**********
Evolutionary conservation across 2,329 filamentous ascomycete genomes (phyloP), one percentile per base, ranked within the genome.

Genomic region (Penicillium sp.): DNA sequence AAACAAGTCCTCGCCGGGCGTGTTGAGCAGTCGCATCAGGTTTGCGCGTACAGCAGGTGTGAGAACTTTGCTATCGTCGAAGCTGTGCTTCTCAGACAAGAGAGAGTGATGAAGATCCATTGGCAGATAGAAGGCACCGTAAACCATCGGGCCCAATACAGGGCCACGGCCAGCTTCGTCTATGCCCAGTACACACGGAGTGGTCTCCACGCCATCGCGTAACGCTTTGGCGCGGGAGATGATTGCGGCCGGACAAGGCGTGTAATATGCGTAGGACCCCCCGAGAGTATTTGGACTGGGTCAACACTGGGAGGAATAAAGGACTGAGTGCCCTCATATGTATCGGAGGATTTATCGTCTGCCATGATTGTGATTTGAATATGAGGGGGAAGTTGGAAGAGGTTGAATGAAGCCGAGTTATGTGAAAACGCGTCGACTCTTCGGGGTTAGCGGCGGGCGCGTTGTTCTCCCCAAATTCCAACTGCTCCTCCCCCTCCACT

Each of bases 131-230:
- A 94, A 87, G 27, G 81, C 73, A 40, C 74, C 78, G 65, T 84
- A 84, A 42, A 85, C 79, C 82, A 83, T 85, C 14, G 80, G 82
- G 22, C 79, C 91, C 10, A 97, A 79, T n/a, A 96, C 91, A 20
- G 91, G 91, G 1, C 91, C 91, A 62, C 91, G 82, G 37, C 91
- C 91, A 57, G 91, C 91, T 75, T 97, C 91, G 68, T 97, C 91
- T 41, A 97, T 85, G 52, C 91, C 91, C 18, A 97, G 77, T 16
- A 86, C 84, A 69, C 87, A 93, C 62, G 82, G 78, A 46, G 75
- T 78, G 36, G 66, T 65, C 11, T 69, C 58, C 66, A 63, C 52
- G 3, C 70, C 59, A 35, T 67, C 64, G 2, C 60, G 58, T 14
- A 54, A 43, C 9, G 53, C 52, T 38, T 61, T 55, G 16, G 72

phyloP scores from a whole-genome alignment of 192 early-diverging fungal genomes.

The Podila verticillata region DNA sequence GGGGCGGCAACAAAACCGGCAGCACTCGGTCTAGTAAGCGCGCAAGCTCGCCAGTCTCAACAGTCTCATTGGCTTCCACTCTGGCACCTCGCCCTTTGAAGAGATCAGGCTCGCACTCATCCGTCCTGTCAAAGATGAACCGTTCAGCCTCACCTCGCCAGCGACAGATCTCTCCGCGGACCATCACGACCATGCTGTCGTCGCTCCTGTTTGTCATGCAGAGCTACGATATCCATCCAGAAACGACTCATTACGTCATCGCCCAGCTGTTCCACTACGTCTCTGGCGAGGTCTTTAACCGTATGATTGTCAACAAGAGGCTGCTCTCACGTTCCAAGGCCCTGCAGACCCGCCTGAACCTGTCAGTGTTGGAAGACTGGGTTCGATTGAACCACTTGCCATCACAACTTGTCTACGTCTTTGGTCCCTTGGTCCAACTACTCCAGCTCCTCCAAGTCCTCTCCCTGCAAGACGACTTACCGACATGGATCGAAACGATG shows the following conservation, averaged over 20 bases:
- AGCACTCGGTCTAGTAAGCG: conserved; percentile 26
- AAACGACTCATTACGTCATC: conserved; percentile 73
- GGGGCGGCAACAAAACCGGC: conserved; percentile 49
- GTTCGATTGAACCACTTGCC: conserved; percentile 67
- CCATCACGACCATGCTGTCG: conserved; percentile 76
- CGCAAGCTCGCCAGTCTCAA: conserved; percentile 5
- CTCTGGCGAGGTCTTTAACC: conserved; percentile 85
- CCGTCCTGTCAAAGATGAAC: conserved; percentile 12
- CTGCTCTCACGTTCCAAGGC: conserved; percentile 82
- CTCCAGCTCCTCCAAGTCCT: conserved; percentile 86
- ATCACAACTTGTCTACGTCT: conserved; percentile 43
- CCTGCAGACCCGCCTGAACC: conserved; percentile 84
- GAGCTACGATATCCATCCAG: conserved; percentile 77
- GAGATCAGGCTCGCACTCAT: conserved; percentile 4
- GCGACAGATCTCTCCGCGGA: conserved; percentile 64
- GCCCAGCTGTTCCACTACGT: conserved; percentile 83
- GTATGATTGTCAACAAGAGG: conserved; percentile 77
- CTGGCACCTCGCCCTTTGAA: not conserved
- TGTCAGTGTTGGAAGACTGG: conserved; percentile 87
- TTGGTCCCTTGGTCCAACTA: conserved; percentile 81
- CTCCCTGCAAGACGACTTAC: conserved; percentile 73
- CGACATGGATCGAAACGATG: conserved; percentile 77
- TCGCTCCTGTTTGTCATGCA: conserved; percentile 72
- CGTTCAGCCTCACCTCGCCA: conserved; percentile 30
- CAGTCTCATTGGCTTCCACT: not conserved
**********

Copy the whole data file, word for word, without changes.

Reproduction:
Evolutionary conservation across 2,329 filamentous ascomycete genomes (phyloP), one percentile per base, ranked within the genome.

Genomic region (Penicillium sp.): DNA sequence AAACAAGTCCTCGCCGGGCGTGTTGAGCAGTCGCATCAGGTTTGCGCGTACAGCAGGTGTGAGAACTTTGCTATCGTCGAAGCTGTGCTTCTCAGACAAGAGAGAGTGATGAAGATCCATTGGCAGATAGAAGGCACCGTAAACCATCGGGCCCAATACAGGGCCACGGCCAGCTTCGTCTATGCCCAGTACACACGGAGTGGTCTCCACGCCATCGCGTAACGCTTTGGCGCGGGAGATGATTGCGGCCGGACAAGGCGTGTAATATGCGTAGGACCCCCCGAGAGTATTTGGACTGGGTCAACACTGGGAGGAATAAAGGACTGAGTGCCCTCATATGTATCGGAGGATTTATCGTCTGCCATGATTGTGATTTGAATATGAGGGGGAAGTTGGAAGAGGTTGAATGAAGCCGAGTTATGTGAAAACGCGTCGACTCTTCGGGGTTAGCGGCGGGCGCGTTGTTCTCCCCAAATTCCAACTGCTCCTCCCCCTCCACT

Each of bases 131-230:
- A 94, A 87, G 27, G 81, C 73, A 40, C 74, C 78, G 65, T 84
- A 84, A 42, A 85, C 79, C 82, A 83, T 85, C 14, G 80, G 82
- G 22, C 79, C 91, C 10, A 97, A 79, T n/a, A 96, C 91, A 20
- G 91, G 91, G 1, C 91, C 91, A 62, C 91, G 82, G 37, C 91
- C 91, A 57, G 91, C 91, T 75, T 97, C 91, G 68, T 97, C 91
- T 41, A 97, T 85, G 52, C 91, C 91, C 18, A 97, G 77, T 16
- A 86, C 84, A 69, C 87, A 93, C 62, G 82, G 78, A 46, G 75
- T 78, G 36, G 66, T 65, C 11, T 69, C 58, C 66, A 63, C 52
- G 3, C 70, C 59, A 35, T 67, C 64, G 2, C 60, G 58, T 14
- A 54, A 43, C 9, G 53, C 52, T 38, T 61, T 55, G 16, G 72

phyloP scores from a whole-genome alignment of 192 early-diverging fungal genomes.

The Podila verticillata region DNA sequence GGGGCGGCAACAAAACCGGCAGCACTCGGTCTAGTAAGCGCGCAAGCTCGCCAGTCTCAACAGTCTCATTGGCTTCCACTCTGGCACCTCGCCCTTTGAAGAGATCAGGCTCGCACTCATCCGTCCTGTCAAAGATGAACCGTTCAGCCTCACCTCGCCAGCGACAGATCTCTCCGCGGACCATCACGACCATGCTGTCGTCGCTCCTGTTTGTCATGCAGAGCTACGATATCCATCCAGAAACGACTCATTACGTCATCGCCCAGCTGTTCCACTACGTCTCTGGCGAGGTCTTTAACCGTATGATTGTCAACAAGAGGCTGCTCTCACGTTCCAAGGCCCTGCAGACCCGCCTGAACCTGTCAGTGTTGGAAGACTGGGTTCGATTGAACCACTTGCCATCACAACTTGTCTACGTCTTTGGTCCCTTGGTCCAACTACTCCAGCTCCTCCAAGTCCTCTCCCTGCAAGACGACTTACCGACATGGATCGAAACGATG shows the following conservation, averaged over 20 bases:
- AGCACTCGGTCTAGTAAGCG: conserved; percentile 26
- AAACGACTCATTACGTCATC: conserved; percentile 73
- GGGGCGGCAACAAAACCGGC: conserved; percentile 49
- GTTCGATTGAACCACTTGCC: conserved; percentile 67
- CCATCACGACCATGCTGTCG: conserved; percentile 76
- CGCAAGCTCGCCAGTCTCAA: conserved; percentile 5
- CTCTGGCGAGGTCTTTAACC: conserved; percentile 85
- CCGTCCTGTCAAAGATGAAC: conserved; percentile 12
- CTGCTCTCACGTTCCAAGGC: conserved; percentile 82
- CTCCAGCTCCTCCAAGTCCT: conserved; percentile 86
- ATCACAACTTGTCTACGTCT: conserved; percentile 43
- CCTGCAGACCCGCCTGAACC: conserved; percentile 84
- GAGCTACGATATCCATCCAG: conserved; percentile 77
- GAGATCAGGCTCGCACTCAT: conserved; percentile 4
- GCGACAGATCTCTCCGCGGA: conserved; percentile 64
- GCCCAGCTGTTCCACTACGT: conserved; percentile 83
- GTATGATTGTCAACAAGAGG: conserved; percentile 77
- CTGGCACCTCGCCCTTTGAA: not conserved
- TGTCAGTGTTGGAAGACTGG: conserved; percentile 87
- TTGGTCCCTTGGTCCAACTA: conserved; percentile 81
- CTCCCTGCAAGACGACTTAC: conserved; percentile 73
- CGACATGGATCGAAACGATG: conserved; percentile 77
- TCGCTCCTGTTTGTCATGCA: conserved; percentile 72
- CGTTCAGCCTCACCTCGCCA: conserved; percentile 30
- CAGTCTCATTGGCTTCCACT: not conserved